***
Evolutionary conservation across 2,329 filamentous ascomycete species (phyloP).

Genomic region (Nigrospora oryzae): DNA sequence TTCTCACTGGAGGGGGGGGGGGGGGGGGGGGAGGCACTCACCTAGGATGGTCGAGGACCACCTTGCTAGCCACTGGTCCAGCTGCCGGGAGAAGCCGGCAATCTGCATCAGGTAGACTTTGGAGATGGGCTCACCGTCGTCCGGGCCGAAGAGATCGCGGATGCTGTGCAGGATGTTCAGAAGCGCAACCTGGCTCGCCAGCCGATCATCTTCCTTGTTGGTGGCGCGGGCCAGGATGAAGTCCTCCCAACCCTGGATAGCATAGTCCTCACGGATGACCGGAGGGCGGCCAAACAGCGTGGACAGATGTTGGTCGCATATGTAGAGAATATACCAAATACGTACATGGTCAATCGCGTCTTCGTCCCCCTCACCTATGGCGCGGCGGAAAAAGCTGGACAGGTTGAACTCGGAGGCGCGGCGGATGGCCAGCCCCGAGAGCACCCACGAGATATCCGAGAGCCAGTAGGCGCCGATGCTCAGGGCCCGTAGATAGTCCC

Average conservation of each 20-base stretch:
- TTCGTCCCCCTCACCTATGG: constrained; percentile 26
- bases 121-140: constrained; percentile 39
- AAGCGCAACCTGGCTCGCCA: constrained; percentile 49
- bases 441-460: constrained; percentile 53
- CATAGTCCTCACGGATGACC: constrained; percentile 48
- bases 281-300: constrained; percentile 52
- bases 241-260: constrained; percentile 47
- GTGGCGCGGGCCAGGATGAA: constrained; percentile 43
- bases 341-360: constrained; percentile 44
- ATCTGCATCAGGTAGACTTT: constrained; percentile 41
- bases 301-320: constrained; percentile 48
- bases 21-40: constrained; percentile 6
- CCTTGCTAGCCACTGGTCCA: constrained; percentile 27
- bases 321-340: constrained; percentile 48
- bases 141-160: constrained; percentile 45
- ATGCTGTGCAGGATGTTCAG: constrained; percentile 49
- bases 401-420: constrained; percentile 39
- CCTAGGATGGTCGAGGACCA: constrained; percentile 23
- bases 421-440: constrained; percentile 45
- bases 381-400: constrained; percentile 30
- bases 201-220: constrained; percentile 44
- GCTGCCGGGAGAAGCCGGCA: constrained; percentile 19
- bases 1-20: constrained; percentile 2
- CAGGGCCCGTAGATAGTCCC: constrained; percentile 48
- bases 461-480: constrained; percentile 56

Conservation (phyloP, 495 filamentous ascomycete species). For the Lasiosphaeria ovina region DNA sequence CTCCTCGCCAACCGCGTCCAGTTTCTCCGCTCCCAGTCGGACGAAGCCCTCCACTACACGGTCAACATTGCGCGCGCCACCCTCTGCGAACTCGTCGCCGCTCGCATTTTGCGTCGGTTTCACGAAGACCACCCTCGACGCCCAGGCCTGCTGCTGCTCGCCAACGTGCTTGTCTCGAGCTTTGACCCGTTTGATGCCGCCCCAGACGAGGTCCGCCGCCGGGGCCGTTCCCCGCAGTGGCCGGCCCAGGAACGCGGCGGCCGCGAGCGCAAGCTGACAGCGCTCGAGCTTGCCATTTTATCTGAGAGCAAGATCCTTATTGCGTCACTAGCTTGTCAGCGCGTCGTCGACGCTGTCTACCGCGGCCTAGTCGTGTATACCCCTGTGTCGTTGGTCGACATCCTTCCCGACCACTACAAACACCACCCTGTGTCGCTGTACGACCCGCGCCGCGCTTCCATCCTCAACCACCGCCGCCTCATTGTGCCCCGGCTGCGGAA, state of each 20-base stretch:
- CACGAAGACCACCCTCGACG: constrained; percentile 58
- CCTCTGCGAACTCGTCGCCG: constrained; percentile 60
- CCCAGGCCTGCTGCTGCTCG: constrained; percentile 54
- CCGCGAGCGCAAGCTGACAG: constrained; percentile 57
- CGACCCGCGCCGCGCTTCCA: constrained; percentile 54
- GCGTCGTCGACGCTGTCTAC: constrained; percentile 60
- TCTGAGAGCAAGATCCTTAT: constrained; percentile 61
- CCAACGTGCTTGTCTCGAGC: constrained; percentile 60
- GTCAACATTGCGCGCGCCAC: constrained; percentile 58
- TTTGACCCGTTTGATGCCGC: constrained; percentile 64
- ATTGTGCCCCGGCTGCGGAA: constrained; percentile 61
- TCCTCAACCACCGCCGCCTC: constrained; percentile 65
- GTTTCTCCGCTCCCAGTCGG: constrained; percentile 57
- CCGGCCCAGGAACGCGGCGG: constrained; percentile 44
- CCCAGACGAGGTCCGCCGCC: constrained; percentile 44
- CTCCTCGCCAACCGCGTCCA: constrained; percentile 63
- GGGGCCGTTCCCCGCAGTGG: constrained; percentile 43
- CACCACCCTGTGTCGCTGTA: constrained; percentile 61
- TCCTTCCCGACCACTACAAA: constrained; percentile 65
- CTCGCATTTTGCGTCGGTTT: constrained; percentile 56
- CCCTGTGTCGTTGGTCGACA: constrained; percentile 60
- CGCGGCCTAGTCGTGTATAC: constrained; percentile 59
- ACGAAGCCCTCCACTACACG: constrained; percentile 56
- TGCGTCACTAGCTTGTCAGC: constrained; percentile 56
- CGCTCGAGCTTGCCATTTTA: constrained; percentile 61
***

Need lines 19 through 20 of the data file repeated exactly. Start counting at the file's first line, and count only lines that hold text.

- ATGCTGTGCAGGATGTTCAG: constrained; percentile 49
- bases 401-420: constrained; percentile 39